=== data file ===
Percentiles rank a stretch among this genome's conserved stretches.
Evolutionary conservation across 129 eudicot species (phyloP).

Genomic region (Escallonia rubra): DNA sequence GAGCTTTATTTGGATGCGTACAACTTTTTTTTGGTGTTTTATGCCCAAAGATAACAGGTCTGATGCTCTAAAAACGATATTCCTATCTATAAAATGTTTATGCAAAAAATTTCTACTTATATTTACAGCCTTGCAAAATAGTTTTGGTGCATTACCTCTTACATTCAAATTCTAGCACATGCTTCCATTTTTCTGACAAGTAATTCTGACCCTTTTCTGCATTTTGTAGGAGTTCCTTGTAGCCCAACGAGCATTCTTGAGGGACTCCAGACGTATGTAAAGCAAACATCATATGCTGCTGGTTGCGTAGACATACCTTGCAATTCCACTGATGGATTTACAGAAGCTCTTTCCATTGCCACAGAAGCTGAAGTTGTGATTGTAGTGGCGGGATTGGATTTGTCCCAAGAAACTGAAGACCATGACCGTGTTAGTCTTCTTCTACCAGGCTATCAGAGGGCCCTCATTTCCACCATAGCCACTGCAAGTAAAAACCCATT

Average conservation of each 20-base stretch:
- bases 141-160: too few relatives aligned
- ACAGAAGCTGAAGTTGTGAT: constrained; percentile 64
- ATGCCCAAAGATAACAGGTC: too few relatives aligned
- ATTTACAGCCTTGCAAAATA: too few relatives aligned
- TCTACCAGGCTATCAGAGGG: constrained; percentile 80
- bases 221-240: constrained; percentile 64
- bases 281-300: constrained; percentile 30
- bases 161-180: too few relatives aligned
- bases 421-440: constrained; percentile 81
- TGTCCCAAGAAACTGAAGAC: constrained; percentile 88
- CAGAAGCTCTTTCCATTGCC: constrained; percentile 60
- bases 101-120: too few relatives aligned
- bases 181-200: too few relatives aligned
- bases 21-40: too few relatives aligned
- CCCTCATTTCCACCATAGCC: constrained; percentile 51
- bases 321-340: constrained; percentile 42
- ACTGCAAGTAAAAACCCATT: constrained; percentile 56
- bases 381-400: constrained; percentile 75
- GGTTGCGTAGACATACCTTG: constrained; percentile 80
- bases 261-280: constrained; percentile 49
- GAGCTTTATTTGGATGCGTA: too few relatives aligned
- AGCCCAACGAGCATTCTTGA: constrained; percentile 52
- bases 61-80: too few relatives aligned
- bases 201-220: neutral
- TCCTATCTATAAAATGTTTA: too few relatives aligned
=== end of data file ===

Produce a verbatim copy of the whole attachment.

Percentiles rank a stretch among this genome's conserved stretches.
Evolutionary conservation across 129 eudicot species (phyloP).

Genomic region (Escallonia rubra): DNA sequence GAGCTTTATTTGGATGCGTACAACTTTTTTTTGGTGTTTTATGCCCAAAGATAACAGGTCTGATGCTCTAAAAACGATATTCCTATCTATAAAATGTTTATGCAAAAAATTTCTACTTATATTTACAGCCTTGCAAAATAGTTTTGGTGCATTACCTCTTACATTCAAATTCTAGCACATGCTTCCATTTTTCTGACAAGTAATTCTGACCCTTTTCTGCATTTTGTAGGAGTTCCTTGTAGCCCAACGAGCATTCTTGAGGGACTCCAGACGTATGTAAAGCAAACATCATATGCTGCTGGTTGCGTAGACATACCTTGCAATTCCACTGATGGATTTACAGAAGCTCTTTCCATTGCCACAGAAGCTGAAGTTGTGATTGTAGTGGCGGGATTGGATTTGTCCCAAGAAACTGAAGACCATGACCGTGTTAGTCTTCTTCTACCAGGCTATCAGAGGGCCCTCATTTCCACCATAGCCACTGCAAGTAAAAACCCATT

Average conservation of each 20-base stretch:
- bases 141-160: too few relatives aligned
- ACAGAAGCTGAAGTTGTGAT: constrained; percentile 64
- ATGCCCAAAGATAACAGGTC: too few relatives aligned
- ATTTACAGCCTTGCAAAATA: too few relatives aligned
- TCTACCAGGCTATCAGAGGG: constrained; percentile 80
- bases 221-240: constrained; percentile 64
- bases 281-300: constrained; percentile 30
- bases 161-180: too few relatives aligned
- bases 421-440: constrained; percentile 81
- TGTCCCAAGAAACTGAAGAC: constrained; percentile 88
- CAGAAGCTCTTTCCATTGCC: constrained; percentile 60
- bases 101-120: too few relatives aligned
- bases 181-200: too few relatives aligned
- bases 21-40: too few relatives aligned
- CCCTCATTTCCACCATAGCC: constrained; percentile 51
- bases 321-340: constrained; percentile 42
- ACTGCAAGTAAAAACCCATT: constrained; percentile 56
- bases 381-400: constrained; percentile 75
- GGTTGCGTAGACATACCTTG: constrained; percentile 80
- bases 261-280: constrained; percentile 49
- GAGCTTTATTTGGATGCGTA: too few relatives aligned
- AGCCCAACGAGCATTCTTGA: constrained; percentile 52
- bases 61-80: too few relatives aligned
- bases 201-220: neutral
- TCCTATCTATAAAATGTTTA: too few relatives aligned